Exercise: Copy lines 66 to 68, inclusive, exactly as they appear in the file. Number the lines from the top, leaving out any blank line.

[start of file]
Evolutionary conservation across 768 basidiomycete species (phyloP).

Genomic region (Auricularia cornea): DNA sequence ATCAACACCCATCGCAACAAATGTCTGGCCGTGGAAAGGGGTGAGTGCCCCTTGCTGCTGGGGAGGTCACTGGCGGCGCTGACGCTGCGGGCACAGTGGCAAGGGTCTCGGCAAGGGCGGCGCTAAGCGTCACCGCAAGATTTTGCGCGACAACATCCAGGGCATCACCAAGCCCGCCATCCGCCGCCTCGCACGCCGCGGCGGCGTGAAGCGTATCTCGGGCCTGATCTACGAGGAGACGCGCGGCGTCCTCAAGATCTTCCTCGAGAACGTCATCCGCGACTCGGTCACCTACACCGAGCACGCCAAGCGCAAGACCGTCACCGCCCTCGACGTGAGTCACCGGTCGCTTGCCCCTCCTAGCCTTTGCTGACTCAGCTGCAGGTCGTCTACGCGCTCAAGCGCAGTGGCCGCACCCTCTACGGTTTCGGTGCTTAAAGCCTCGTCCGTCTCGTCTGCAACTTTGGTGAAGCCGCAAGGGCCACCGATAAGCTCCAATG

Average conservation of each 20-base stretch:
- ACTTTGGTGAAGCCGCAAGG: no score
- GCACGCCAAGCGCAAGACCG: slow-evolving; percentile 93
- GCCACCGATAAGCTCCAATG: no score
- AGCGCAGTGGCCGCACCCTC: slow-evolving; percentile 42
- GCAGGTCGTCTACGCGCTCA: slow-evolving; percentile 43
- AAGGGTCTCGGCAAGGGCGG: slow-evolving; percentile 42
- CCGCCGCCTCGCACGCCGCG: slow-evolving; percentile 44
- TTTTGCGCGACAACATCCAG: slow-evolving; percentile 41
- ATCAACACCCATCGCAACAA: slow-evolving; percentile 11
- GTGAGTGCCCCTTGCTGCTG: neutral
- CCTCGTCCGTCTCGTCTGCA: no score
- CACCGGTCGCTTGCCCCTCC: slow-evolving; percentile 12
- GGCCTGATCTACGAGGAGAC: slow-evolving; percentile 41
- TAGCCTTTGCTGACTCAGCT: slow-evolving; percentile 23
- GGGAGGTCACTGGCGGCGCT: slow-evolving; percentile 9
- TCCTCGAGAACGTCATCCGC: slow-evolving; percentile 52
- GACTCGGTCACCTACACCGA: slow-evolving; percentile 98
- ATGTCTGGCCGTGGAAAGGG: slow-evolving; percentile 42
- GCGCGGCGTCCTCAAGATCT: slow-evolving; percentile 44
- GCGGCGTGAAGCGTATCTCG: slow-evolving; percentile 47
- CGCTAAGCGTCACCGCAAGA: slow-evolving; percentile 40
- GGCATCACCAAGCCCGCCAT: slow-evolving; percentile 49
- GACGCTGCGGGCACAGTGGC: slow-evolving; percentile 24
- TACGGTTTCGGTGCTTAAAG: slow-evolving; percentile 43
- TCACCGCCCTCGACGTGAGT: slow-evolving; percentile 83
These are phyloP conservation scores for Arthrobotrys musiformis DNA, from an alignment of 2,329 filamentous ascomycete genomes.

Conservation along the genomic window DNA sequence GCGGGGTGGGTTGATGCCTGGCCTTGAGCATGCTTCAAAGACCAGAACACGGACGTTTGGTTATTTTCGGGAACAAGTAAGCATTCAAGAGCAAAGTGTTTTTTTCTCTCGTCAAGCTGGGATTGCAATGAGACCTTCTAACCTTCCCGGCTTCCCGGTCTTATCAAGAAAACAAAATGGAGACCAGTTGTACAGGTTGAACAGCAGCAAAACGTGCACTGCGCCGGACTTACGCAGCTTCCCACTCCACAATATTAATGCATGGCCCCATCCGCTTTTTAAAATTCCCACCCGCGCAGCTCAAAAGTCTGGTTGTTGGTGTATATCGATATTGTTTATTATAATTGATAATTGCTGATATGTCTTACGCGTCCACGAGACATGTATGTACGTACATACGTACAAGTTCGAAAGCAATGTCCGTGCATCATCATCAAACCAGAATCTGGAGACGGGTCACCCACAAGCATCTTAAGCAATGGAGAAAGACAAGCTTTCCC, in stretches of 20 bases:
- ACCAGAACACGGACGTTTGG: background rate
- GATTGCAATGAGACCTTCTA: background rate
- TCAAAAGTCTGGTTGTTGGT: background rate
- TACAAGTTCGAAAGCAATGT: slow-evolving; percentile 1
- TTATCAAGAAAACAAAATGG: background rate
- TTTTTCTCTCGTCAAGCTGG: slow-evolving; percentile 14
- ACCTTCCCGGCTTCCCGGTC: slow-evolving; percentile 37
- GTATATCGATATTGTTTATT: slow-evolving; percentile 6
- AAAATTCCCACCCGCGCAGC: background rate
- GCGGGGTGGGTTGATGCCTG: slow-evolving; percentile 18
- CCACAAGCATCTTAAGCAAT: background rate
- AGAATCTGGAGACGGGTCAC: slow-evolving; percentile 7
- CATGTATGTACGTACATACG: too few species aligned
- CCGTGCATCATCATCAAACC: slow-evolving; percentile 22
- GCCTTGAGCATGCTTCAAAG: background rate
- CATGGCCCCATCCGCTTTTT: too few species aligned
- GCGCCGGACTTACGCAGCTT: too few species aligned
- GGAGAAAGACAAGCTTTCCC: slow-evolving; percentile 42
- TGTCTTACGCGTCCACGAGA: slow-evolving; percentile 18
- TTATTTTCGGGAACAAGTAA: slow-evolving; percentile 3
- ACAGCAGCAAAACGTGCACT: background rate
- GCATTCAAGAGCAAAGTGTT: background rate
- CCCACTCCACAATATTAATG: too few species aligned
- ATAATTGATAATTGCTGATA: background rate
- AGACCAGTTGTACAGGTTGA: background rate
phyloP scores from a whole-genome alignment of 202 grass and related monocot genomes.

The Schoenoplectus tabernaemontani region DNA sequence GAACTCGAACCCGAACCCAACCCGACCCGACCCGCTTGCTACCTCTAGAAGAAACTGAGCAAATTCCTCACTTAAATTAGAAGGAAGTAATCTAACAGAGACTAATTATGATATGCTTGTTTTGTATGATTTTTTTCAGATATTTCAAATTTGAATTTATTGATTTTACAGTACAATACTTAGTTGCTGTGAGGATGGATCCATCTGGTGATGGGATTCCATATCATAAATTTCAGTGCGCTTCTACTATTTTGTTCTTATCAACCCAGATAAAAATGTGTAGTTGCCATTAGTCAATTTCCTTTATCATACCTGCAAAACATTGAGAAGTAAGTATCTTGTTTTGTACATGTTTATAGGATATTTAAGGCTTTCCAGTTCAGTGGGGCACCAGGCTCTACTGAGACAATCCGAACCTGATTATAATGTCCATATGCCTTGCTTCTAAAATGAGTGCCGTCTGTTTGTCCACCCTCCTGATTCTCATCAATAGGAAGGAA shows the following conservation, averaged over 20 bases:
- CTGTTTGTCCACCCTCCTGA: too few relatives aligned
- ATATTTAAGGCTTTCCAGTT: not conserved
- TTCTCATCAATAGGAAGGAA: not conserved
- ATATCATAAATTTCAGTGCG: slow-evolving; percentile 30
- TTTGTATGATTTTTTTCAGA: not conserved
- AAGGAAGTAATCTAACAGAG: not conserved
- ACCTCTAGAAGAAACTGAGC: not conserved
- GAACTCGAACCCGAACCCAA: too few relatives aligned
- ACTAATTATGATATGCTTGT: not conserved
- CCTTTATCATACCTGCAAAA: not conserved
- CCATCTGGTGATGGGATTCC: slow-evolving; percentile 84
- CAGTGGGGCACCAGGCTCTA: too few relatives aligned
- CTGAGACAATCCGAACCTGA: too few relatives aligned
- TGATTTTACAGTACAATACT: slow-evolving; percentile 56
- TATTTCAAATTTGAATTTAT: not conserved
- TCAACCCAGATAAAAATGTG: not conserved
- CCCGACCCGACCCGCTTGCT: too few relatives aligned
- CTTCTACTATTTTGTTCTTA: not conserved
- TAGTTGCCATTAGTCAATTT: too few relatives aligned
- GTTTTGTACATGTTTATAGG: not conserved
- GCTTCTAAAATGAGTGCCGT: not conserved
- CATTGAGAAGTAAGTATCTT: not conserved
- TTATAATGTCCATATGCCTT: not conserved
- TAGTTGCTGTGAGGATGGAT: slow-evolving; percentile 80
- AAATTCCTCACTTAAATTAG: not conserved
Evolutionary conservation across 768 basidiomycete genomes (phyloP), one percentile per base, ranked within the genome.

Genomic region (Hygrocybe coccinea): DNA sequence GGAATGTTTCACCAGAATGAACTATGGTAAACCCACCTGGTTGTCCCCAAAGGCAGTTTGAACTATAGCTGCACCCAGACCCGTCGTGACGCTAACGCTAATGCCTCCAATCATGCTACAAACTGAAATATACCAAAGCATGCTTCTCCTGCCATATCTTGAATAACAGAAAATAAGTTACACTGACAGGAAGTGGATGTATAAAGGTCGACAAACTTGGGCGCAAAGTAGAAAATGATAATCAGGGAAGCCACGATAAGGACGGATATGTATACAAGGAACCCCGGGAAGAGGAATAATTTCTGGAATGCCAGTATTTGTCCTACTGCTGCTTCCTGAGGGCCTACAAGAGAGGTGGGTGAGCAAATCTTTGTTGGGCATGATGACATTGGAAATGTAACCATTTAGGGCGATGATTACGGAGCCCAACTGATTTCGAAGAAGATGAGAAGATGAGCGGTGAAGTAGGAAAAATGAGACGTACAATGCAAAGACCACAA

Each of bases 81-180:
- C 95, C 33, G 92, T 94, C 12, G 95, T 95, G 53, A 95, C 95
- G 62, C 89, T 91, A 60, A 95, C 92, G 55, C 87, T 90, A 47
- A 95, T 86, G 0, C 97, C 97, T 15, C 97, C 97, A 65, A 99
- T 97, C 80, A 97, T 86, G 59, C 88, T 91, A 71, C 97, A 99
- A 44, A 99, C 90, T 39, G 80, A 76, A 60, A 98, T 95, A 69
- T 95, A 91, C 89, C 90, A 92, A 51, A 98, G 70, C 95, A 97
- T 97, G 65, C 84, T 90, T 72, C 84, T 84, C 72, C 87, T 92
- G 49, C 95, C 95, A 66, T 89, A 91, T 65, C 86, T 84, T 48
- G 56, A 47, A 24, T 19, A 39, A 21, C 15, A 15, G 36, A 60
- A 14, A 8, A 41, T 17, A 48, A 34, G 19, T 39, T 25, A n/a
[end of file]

- ACTAATTATGATATGCTTGT: not conserved
- CCTTTATCATACCTGCAAAA: not conserved
- CCATCTGGTGATGGGATTCC: slow-evolving; percentile 84